Monday, April 19, 2010

Nun Conference

I was in Ferdinand at a conference on Vocations. It was five days long, which is a really long time to be at a conference. It went at a nun's pace, which meant the breaks were long for those who needed to recharge or take naps, and there was free time and lots and lots of hospitality. Three social receptions, two of which included fudge from Gethsemani, Thomas Merton's Trappist monastery down the road in Kentucky. The monks there sent seven boxes of fudge, mostly with bourbon but some without, along with two Trappistine Sisters who visited on their way from their monastery in Virginia to the conference in Indiana.

I hope that someday I will give a full account of the world I'm experiencing now, the world of nuns at the beginning of the 21st century. Right now I feel self-conscious about it, because I am an official representative of a monastery, and because I am conscious of their image and the image they want to use to portray themselves.

At the conference, and most of the time, of course, it is clear that most nuns today are old, first generation American women. In the Midwest, they are mostly the daughters of German and some Irish immigrants. They are mostly the daughters of farm families.

On the final night, there was a Eucharist just for the 25 of us at the conference, so we wouldn't have to worry about getting to Sunday Mass on the day we were traveling. After the Eucharist, there was a party with all the Sisters at Ferdinand. The younger Sisters were all out, except for a few who live and work at the monastery. Most of their younger Sisters work in parishes and schools in Louisville or Evansville or even farther away.

Four Sisters have a combo: upright bass, guitar, electric piano and drums. When they play liturgical music (without drums), they call themselvesStillpoint. When they play at parties, they are The Combo. They had a large repertoire. Much to the chagrin of the three Redemptorist priests from Ireland, they played "When Irish Eyes are Smiling," "Toura Loura Loura" and "Danny Boy," though Father Dan did sing along. They also played a Schottische. Of course, the chicken dance and hokey pokey. Some Sisters got out and danced as well to a few polkas. There was one line dance. Sisters danced at everything they played.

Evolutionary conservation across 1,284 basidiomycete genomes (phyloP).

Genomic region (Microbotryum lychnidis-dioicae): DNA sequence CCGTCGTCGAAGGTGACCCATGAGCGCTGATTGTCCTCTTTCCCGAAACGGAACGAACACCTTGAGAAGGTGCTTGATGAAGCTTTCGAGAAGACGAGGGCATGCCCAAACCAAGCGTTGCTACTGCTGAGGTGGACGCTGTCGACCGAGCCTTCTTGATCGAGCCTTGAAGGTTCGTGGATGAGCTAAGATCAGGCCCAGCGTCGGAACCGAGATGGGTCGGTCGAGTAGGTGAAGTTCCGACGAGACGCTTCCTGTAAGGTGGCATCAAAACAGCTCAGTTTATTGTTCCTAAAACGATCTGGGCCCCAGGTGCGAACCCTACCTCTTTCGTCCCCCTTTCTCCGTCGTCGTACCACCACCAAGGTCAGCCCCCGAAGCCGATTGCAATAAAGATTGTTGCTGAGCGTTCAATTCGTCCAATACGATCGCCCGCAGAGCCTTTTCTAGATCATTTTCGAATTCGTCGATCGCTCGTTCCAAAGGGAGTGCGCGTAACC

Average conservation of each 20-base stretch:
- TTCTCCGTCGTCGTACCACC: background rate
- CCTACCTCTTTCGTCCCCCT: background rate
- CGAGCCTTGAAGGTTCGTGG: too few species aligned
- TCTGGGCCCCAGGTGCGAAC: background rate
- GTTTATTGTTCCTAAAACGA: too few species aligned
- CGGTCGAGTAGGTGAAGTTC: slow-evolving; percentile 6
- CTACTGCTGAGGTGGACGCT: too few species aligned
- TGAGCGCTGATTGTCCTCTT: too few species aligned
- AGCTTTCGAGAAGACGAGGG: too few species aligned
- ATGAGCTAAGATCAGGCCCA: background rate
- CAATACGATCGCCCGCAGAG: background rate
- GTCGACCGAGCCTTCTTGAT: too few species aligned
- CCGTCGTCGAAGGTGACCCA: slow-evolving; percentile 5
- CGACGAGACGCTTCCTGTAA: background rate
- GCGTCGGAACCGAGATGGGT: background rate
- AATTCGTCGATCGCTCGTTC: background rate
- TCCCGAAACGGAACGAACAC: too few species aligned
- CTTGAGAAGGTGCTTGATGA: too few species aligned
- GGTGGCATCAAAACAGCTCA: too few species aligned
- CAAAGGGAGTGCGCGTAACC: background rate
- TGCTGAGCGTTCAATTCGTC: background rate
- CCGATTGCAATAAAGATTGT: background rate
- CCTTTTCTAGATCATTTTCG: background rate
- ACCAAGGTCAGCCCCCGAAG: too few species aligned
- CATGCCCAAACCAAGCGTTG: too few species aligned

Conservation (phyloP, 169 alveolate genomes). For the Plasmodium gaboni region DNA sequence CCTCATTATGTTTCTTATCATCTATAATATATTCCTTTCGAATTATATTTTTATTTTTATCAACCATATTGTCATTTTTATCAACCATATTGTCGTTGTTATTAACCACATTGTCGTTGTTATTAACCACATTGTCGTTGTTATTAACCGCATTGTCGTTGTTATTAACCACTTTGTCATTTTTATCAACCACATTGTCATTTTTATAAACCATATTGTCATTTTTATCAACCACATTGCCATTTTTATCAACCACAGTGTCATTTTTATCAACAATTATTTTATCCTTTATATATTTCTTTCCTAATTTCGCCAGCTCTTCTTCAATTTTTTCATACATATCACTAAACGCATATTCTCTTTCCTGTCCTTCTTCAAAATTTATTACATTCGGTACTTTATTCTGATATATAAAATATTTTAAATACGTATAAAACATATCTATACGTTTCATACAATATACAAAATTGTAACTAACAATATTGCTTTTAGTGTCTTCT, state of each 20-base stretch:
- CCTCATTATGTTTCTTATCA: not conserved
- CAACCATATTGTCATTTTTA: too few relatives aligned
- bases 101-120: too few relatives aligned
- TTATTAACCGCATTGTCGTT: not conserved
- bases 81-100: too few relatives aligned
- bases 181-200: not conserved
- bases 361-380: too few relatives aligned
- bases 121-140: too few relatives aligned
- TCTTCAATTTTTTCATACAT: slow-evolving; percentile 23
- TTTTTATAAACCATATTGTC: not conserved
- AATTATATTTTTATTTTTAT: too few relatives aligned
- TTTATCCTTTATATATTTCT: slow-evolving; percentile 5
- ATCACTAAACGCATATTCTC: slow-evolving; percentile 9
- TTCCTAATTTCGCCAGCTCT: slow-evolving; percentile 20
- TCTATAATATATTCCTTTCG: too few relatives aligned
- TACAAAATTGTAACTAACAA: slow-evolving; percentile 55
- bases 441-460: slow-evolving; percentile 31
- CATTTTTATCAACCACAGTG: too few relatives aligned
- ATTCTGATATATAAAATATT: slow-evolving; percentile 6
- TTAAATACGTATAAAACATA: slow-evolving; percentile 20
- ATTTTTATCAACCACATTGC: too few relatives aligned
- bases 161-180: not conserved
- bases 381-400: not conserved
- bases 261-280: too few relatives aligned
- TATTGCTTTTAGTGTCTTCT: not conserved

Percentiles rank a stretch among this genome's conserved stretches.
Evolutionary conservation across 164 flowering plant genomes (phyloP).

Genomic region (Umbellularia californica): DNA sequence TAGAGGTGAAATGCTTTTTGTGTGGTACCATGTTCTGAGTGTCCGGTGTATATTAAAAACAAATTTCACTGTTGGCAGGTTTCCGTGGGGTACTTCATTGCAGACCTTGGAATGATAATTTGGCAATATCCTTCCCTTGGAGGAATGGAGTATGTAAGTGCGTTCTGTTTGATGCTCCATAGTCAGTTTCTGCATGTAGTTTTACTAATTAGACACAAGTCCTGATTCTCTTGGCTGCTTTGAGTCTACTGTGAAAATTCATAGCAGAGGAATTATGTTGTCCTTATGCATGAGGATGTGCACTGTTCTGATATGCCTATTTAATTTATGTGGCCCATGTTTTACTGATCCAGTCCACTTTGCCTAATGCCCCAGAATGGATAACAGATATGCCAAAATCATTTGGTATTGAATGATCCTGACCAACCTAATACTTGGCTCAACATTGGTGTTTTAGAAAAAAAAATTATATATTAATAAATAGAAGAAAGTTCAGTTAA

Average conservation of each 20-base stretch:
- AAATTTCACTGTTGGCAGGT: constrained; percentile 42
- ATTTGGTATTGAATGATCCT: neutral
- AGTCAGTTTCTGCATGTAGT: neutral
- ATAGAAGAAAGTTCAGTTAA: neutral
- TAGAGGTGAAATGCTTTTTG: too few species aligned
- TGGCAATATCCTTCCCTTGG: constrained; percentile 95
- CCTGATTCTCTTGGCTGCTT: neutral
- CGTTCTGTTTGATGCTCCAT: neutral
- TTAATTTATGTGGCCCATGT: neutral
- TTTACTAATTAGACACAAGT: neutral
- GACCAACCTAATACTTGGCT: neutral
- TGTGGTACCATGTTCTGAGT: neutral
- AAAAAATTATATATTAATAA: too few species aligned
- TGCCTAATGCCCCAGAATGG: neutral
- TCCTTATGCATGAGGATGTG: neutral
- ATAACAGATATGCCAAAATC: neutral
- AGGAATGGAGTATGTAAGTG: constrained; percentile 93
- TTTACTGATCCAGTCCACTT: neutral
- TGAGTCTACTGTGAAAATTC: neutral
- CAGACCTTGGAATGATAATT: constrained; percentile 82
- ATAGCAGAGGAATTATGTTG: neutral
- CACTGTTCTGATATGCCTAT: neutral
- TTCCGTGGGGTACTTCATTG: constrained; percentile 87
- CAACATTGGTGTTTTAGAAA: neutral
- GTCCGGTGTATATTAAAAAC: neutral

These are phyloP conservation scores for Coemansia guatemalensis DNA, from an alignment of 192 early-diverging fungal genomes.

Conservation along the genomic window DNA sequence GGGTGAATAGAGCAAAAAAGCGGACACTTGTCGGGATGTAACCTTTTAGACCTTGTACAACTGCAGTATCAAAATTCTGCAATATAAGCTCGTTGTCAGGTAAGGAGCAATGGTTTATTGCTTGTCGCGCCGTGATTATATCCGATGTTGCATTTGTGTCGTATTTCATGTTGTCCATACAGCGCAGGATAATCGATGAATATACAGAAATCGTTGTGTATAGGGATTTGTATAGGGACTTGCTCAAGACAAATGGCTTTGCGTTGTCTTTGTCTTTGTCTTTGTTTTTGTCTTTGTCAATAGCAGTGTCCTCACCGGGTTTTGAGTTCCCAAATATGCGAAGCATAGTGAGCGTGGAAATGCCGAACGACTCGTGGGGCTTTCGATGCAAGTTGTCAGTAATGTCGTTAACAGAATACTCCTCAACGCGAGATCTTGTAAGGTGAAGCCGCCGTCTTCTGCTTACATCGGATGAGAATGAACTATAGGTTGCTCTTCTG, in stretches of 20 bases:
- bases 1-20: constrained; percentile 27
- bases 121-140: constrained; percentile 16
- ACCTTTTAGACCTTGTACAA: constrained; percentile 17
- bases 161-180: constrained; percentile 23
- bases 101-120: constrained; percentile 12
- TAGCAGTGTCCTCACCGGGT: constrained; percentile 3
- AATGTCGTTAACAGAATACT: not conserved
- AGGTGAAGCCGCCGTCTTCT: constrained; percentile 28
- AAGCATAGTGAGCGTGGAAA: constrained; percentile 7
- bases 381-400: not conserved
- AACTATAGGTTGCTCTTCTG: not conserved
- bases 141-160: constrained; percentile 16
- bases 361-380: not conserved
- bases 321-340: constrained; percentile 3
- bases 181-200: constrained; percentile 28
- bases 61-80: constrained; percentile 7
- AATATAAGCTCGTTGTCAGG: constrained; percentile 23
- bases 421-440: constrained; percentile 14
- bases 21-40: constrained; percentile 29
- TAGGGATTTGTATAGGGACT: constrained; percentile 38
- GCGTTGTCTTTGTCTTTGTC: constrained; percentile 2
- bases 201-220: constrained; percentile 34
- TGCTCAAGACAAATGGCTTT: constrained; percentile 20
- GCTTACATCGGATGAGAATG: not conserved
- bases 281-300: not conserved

Then, during what seemed like a break, the pianist played a tinkling little number that sounded like something you'd hear from a music box.

That is when Sister Catherine got up and danced. She turned 73 during the conference, and she is the prioress at the Trappistine monastery. Her young colleague had asked during a presentation, "Could you tell us what this Facebook is?" The 10 Trappistines make cheese as a community one day a week, just enough to cover their expenses, although there is demand for more. They want to figure out how to attract more women to their way of life, and I'm not sure what they made of the conference. They did determine they need a web site, and probably it was not realistic to think a Sister would be able to make one using the copy of Dreamweaver they bought for the community.

Sister Catherine danced by herself, spinning and moving lightly across the floor. Her hands moved like butterflies, like birds. She was out there about three whole minutes, while we all watched. After the number was over, we all clapped, and she graciously bowed.

Not all Sisters are the same, and not all monasteries or orders are the same. There is great variety, that goes overlooked in the stereotypes and generalizations. They are vibrant and they are in possession of a culture, which they are practicing in these days, despite all the rapid change going on around them and even in their communities, and that in another generation will be gone.

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